Milton Friedman: the true revolutionary

By Carlos Alberto Montaner*

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(FIRMAS PRESS, Madrid) In the early 1990s, Mexican professor Carolina Bolívar very discreetly went to the University of Havana to deliver several lectures on economic subjects. Her purpose was not to discuss complex technical issues but to explain to the Cuban academicians the reasons why certain societies progressed while others stagnated or retreated. Nor was her purpose to antagonize her interlocutors by refuting Marxist dogmas amid a heated ideological debate.

Carolina simply carried in her luggage an overpowering instrument of persuasion: the television series “Free To Choose,” written and narrated by Milton Friedman one decade earlier. Predictably, the Cuban docents walked out of the conference as if in shock. They not only understood the causes that explained the enrichment of Hong Kong and other Asian dragons but also suddenly realized why collectivism and a planned economy had plunged them and their families into a sewer-deep misery.

The anecdote comes to mind because of the recent passing of Milton Friedman, 1976 Nobel laureate in economics, and because of the question asked by millions of readers in reaction to the flood of information generated by his death: Why was this brilliant, diminutive and controversial economist so important?

Precisely because he explained with tremendous effectiveness the economic and moral consequences of freedom. When a person can make decisions without pressure from the State, both as a producer and a consumer, the final result of that choice, linked to the almost-infinite number of other choices made freely by millions of other people, generates some wondrous levels of prosperity and progress.

At the other extreme of this phenomenon, when a society concentrates the power to choose on a group of experts, on political or religious commissars guided by moral prejudices, or on noble government functionaries empowered to decide what the common good should be, the material and spiritual consequences of that restricted model of social organization are poverty, loss of supplies and the growing apathy of the citizenry.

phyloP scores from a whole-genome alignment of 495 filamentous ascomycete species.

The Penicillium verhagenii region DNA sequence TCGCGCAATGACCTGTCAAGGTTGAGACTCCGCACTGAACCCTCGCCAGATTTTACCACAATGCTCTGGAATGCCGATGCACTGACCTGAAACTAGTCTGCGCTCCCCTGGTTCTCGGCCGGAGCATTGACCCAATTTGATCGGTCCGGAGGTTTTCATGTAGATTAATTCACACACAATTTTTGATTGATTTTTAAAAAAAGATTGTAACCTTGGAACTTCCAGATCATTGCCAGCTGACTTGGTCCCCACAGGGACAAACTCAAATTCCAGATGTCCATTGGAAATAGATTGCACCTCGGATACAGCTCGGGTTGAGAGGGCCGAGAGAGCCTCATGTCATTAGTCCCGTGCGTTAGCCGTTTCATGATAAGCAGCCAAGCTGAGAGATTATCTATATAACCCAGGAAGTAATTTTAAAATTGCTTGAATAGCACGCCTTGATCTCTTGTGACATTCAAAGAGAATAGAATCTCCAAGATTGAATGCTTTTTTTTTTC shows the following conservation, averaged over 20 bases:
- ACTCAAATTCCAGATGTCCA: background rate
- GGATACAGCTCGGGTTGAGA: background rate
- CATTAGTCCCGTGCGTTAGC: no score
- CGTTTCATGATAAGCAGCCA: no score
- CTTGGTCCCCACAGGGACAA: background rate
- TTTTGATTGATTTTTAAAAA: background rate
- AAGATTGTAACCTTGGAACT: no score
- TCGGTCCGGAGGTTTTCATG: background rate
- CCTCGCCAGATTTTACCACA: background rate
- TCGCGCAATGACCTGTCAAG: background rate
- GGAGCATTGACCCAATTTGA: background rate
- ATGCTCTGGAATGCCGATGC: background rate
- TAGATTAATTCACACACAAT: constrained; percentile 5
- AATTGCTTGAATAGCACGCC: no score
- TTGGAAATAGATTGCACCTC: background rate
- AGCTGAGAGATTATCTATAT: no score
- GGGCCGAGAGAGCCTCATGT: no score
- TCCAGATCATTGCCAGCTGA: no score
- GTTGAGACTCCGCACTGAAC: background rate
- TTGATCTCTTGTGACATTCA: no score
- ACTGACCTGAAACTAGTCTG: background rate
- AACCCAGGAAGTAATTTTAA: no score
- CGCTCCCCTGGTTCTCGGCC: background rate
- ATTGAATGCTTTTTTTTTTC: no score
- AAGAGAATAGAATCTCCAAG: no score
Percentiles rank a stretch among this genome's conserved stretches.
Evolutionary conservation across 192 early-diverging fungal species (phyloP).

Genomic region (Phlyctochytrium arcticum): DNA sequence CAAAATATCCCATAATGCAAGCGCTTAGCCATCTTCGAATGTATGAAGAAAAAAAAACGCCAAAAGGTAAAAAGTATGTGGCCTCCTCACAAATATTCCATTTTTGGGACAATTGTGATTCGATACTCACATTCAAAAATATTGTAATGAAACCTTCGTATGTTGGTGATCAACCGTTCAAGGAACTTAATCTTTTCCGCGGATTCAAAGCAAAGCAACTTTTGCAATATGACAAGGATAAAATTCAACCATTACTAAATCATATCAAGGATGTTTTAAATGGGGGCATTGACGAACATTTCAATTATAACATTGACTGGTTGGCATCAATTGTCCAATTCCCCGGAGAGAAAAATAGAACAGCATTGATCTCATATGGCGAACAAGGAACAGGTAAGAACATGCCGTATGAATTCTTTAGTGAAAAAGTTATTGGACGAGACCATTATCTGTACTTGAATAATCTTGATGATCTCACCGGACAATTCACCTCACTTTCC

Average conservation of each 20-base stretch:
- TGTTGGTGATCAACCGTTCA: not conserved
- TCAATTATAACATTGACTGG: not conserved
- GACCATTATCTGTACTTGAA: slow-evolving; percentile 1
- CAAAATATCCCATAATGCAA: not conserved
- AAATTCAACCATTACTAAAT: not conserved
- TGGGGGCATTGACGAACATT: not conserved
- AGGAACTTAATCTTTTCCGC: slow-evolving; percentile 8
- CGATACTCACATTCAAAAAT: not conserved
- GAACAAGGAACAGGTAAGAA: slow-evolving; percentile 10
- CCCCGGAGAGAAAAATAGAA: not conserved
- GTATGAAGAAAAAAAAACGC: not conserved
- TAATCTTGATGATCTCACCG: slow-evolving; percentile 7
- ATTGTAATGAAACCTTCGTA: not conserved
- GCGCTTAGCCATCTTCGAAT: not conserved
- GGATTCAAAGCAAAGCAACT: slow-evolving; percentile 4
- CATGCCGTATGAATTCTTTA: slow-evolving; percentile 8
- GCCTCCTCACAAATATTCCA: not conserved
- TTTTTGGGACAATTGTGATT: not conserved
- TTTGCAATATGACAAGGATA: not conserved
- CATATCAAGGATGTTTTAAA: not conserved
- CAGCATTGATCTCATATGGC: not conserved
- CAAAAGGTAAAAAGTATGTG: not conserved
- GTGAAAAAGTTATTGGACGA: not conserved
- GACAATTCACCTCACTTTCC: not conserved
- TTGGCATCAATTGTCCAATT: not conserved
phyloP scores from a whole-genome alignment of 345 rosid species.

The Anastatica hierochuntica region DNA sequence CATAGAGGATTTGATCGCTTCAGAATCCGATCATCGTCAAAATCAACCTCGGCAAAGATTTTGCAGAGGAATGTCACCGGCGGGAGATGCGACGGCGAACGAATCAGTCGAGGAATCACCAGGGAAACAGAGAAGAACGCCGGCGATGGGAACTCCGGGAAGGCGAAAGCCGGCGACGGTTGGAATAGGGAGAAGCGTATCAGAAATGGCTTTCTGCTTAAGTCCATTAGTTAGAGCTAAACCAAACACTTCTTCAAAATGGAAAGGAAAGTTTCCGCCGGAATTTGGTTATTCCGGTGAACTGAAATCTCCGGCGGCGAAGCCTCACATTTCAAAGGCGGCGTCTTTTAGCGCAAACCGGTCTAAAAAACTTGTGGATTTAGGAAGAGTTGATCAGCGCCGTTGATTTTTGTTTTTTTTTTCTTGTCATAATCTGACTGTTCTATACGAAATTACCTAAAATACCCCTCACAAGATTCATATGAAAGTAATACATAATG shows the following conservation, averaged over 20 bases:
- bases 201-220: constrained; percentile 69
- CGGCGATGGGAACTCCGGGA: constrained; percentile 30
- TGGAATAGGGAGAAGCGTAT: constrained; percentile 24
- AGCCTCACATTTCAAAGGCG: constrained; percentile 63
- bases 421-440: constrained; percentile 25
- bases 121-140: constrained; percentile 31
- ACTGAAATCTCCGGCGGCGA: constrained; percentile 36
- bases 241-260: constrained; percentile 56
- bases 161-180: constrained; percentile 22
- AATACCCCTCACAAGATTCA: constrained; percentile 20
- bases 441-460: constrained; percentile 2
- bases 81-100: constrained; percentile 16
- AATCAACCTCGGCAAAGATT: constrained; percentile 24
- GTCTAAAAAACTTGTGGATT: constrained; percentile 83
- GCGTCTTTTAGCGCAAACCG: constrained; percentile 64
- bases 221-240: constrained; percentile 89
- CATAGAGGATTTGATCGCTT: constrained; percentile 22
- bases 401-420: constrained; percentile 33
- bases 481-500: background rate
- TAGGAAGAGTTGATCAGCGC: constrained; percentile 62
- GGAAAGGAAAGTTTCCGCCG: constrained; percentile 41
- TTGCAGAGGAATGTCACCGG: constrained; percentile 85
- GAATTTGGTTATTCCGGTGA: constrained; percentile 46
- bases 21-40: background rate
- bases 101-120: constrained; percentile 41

Friedman's work also contributed decisively to foment what today is known as consumer sovereignty. When a person freely uses his money and buys a shirt or a perfume, or makes a donation to the Red Cross, he's exercising a right. When a person decides to watch X, Y or Z movie (or XXX, if he so chooses), he is somehow expanding the margins of freedom and democracy.

Furthermore, the freest way to vote may be precisely with money, because representative democracy is, after all, a kind of voluntary limitation of the power to choose. It consists of selecting some people to make decisions on our behalf. However, when we exchange money for goods or services, the market becomes the closest thing to direct democracy: every person makes the decisions that affect him or her. There are no intermediaries.

Who hated Milton Friedman? The enemies of freedom, of course. The social engineers. The collectivists who are lovers of humanity but adversaries of individuality, the people who try to burn down a McDonald's restaurant because they've decided that anyone who wants to buy a hamburger is a wretched fool who has to be prevented by force from freely choosing how to quell his hunger. Those arrogant clods who are full of certitude, convinced that they -- and only they -- know what books adults should read, what music they should hear, what shows they should watch, or what substance they should (or should not) smoke, inhale or ingest.

What's amazing is that those wardens of the human spirit assumed that Friedman was a right-wing conservative, when they were the true representatives of the most rancid and intolerant ideological cave-dwellers. Friedman was the true revolutionary. [©FIRMAS PRESS]   

November 9, 2006

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